Wow, this religion malarkey is powerful stuff! http://www.youtube.com/watch?v=JWOaXAiCSCA

2) The Lord’s Prayer: Roy Harper (Lifemask)


This is anti-religion and just about everything else that gets in the way.


Roy Harper takes an almighty rant at the world, but with some of the most vivid lyrics, I have ever seen.


Written in the style of Ginsberg’s ‘Howl’ you get lines like ‘Whose artists, are helpless spherical mirrors, spinning on the horns of a tidal wave’ the imagery is brilliant.


And the anger of Roy raging against the machine ‘Whose sick hang, whose weak are kicked’ and while Roy is conjuring up his thunderstorm Jimmy Page provides the lightning with some truly exquisite guitar work.


There are stories/myths? Surrounding this, including that he wrote it on his death bed after giving one of diseased sheep the kiss of life!


3) Close To The Edge: Yes (Close To The Edge)


Stunning musicianship, incredibly intricate, but never losing its sense of melody.


Jon Anderson writes lyrics using words that give out colours rather than meaning and the centrepiece of ‘I get up, I get down’ is beautifully fragile.


4) Dark Side Of The Moon: Pink Floyd (Dark Side Of The Moon)


Almost pointless me trying to explain something that has had so much written about it already.


The concept around all the stuff that drives you mad, death, money, time in an uncaring world.


Roger Waters provides the inspiration, David Gilmour provides the guitars that grab your very soul and Rick Wright, and Nick Mason was still a vital part of the Pink Floyd machine at this point.


5) A Plague Of Lighthouse-Keepers: Van Der Graaf Generator (Pawn Hearts)


Almost unfathomable, if you try and get inside Peter Hammill’s mind you might not get out!


Lyrically, poetically it goes through loneliness, isolation in parts, but others, where he is anonymous in a crowd ‘I don’t want to be one wave in the water, but sea shall drag me deep.’


Musically it is mainly organ and free jazz sax with some striking passages like the lighthouse beam and fog horns and later a musical maelstrom, this is as out there as prog went.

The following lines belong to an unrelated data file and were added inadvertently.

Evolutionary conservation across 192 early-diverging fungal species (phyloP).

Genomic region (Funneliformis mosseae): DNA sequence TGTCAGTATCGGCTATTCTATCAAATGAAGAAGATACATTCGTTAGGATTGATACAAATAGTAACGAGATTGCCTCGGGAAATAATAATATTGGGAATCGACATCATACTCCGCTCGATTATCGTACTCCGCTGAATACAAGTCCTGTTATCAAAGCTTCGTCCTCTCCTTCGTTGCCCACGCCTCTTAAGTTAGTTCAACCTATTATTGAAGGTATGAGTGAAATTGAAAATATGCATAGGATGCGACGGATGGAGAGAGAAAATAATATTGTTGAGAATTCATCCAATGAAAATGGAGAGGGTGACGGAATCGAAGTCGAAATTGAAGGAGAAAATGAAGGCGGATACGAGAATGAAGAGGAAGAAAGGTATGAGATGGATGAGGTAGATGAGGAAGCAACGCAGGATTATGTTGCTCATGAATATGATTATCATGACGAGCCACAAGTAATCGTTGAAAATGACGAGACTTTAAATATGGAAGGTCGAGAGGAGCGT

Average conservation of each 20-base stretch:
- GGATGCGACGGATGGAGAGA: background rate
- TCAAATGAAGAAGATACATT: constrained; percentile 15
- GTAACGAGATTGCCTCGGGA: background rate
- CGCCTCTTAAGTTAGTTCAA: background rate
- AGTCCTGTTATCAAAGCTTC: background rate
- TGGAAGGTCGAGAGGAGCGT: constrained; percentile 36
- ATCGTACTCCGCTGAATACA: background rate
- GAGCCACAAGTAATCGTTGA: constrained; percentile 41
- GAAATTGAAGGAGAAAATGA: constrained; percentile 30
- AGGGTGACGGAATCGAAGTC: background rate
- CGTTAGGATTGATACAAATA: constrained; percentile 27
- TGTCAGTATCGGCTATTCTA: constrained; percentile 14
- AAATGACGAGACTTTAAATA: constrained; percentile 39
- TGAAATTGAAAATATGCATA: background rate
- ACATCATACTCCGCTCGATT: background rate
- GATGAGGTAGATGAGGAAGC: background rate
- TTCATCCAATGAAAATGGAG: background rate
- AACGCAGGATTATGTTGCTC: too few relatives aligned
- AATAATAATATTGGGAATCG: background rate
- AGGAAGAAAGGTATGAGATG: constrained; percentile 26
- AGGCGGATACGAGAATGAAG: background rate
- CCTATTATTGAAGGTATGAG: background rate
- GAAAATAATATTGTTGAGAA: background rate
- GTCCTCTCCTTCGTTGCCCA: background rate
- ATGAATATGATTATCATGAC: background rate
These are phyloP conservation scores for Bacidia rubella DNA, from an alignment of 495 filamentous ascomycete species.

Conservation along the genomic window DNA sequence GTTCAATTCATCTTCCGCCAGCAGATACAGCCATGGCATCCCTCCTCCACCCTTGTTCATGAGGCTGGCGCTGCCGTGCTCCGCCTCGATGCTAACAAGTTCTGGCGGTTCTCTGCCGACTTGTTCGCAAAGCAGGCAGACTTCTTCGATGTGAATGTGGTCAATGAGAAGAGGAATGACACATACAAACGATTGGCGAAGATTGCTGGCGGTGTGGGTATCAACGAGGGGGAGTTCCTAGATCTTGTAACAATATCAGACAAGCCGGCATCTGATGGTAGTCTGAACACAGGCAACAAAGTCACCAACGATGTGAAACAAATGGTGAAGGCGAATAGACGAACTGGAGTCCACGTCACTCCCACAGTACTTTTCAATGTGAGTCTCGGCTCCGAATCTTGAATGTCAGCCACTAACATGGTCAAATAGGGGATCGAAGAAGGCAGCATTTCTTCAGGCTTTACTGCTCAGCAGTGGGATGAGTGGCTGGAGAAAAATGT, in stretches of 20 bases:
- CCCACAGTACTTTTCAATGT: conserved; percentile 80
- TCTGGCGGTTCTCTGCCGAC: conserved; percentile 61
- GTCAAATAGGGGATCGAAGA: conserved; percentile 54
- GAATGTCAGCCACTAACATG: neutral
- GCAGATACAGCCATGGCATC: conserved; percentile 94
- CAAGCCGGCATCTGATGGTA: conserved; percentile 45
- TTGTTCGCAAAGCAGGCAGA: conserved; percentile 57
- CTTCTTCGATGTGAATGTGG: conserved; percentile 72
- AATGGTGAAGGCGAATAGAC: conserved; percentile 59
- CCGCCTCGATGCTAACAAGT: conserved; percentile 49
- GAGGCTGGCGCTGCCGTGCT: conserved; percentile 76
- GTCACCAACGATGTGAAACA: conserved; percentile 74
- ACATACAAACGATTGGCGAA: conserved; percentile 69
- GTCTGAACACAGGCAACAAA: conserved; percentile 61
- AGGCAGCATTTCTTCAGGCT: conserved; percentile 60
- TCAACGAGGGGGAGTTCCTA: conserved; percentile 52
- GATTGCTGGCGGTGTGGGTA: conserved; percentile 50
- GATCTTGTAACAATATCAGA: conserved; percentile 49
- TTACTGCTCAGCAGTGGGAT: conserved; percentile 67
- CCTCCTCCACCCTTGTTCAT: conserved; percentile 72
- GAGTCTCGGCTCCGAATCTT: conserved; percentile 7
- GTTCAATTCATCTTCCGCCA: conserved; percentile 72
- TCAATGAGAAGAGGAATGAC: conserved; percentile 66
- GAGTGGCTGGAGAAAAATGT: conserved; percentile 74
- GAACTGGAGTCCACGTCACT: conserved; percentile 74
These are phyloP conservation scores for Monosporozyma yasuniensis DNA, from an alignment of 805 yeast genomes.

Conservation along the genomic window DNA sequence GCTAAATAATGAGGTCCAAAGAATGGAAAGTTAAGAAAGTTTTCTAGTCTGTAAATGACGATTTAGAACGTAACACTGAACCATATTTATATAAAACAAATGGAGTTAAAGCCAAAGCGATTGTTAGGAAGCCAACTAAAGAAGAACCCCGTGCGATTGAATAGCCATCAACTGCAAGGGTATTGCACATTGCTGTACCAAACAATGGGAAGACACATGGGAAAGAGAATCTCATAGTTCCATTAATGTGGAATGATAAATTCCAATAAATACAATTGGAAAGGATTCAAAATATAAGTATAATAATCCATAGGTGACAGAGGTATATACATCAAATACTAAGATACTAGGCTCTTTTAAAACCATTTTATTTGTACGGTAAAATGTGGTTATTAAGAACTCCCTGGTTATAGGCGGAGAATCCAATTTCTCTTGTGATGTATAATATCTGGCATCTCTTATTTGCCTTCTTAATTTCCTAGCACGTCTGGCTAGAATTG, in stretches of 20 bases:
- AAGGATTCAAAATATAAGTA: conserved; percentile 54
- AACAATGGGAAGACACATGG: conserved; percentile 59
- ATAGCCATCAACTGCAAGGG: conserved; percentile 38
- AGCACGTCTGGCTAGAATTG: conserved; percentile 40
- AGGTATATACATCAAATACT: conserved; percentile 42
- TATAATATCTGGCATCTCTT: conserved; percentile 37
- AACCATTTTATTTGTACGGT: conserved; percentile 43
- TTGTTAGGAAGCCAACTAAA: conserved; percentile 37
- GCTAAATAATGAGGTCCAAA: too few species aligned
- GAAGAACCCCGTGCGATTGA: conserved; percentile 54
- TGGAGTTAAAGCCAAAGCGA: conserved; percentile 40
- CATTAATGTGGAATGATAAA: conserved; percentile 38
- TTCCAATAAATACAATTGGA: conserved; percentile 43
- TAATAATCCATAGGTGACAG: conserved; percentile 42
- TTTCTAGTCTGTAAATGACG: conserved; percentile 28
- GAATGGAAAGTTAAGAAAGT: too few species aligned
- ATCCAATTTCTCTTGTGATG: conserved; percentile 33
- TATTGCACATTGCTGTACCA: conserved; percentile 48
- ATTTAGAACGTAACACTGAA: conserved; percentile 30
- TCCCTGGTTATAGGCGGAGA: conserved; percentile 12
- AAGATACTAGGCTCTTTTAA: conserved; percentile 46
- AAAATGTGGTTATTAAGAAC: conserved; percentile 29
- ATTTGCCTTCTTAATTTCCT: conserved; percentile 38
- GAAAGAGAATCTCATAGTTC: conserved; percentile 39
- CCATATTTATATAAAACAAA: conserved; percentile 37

6) Abbey Road Song Suite: The Beatles (Abbey Road)


Can’t get my head around this, is it a collection of leftovers or were they already ahead of the prog game and also if they were splitting up and this was their last album why is it so upbeat!


I had to make the title up as it doesn’t officially have one for the collection but there are sublime moments like ‘you never give your money’ funny bits like Polythene Pam and a rousing ending with Golden Slumbers, they were always on the front foot even at the end.


7) Tarkus: Emerson Lake and Palmer (Tarkus)


Much ridiculed now, but this was a remarkable track from a moment where they were incredibly tight as a band and before the time when it turned into a round of individuals doing elongated solos.


Not the most profound of lyrics, a giant armadillo is a war machine anyone? But the Epitaph refrain from Greg Lake from his King Crimson days is lovely.


It’s the musicianship here that is at times unbelievable with incredible speed, power and complexity, just sit back and enjoy the ride.


8) The Dabsong Conshirtoe: Caravan (Cunning Stunts)


Caravan’s quirky and quintessentially English lyrics and humour come to the fore here, and in today’s PC age they would not get away with any of them, but for all that, they are still rather charming and really quite inoffensive.


Caravan had a lovely unique sound of their own and the driving guitar riffing section was quite brilliant and the celebratory ‘Ring the bells and sing’ is very uplifting.


9) Tubular Bells: Mike Oldfield (Tubular Bells)


I’ll stick with the groundbreaking original, but I love Tubular Bells 2 and 3 as much as this!


I got into this watching the Old Grey Whistle Test accompanying some skiers or something, but everything about this album was new. He plays nearly all these unusual instruments by himself, and even the sleeve notes saying ‘this LP can’t be played on any old tin boxes’ seemed funny but making a statement of intent.


It’s an album to sit back and appreciate (on proper equipment!)


10) Valentyne Suite: Colosseum (Valentyne Suite)


I love the grainy image of the beautiful white haired pagan priestess with the huge church candles for a start, you just knew something strange was going to be on this record.


Valentyne Suite is a long instrumental suite in 3 sections playing British Jazz Rock of the highest order from some of the most gifted musicians around at this point.


beatsandfavouritemusic Pt 5: Female Artists

beatsandfavouritemusic Pt 5: Female Artists


1) The Banks Of The Nile: Sandy Denny (Fotheringay)